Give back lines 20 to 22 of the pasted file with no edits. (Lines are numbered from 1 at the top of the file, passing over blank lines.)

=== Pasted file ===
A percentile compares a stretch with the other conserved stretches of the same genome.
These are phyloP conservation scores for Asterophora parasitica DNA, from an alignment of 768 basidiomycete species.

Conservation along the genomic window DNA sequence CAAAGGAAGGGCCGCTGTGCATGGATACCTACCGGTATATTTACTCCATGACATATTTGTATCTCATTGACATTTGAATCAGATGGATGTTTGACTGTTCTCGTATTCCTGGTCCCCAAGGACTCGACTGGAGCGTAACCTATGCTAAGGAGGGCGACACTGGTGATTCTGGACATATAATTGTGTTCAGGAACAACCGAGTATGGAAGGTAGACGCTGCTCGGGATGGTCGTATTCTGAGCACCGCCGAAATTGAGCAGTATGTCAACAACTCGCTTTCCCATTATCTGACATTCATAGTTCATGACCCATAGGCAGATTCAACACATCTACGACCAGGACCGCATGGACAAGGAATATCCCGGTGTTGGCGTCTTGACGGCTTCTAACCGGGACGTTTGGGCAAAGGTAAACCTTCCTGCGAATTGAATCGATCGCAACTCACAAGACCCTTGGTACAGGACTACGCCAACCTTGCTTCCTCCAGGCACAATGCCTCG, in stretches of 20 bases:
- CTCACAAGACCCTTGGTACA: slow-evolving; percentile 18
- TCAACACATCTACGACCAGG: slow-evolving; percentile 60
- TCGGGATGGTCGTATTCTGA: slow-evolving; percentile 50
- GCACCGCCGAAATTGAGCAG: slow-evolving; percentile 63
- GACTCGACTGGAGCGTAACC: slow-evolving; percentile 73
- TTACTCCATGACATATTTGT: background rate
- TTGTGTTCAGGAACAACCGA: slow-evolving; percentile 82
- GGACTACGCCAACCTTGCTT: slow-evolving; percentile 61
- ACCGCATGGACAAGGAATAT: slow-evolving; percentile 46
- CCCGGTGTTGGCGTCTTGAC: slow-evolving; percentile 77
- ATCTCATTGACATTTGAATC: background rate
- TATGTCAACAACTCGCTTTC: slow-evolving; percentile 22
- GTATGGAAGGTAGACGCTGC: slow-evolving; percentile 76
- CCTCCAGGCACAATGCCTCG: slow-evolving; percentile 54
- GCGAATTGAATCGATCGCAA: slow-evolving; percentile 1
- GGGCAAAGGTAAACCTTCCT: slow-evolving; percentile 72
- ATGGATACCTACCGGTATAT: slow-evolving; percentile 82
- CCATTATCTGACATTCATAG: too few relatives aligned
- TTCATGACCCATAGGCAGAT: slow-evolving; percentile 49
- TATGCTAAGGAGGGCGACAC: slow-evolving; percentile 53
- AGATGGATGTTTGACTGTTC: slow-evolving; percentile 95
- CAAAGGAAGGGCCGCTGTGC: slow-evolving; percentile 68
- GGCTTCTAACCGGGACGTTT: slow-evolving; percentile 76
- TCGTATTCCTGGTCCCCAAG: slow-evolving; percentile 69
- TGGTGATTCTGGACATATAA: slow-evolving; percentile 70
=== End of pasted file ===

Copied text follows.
- ATGGATACCTACCGGTATAT: slow-evolving; percentile 82
- CCATTATCTGACATTCATAG: too few relatives aligned
- TTCATGACCCATAGGCAGAT: slow-evolving; percentile 49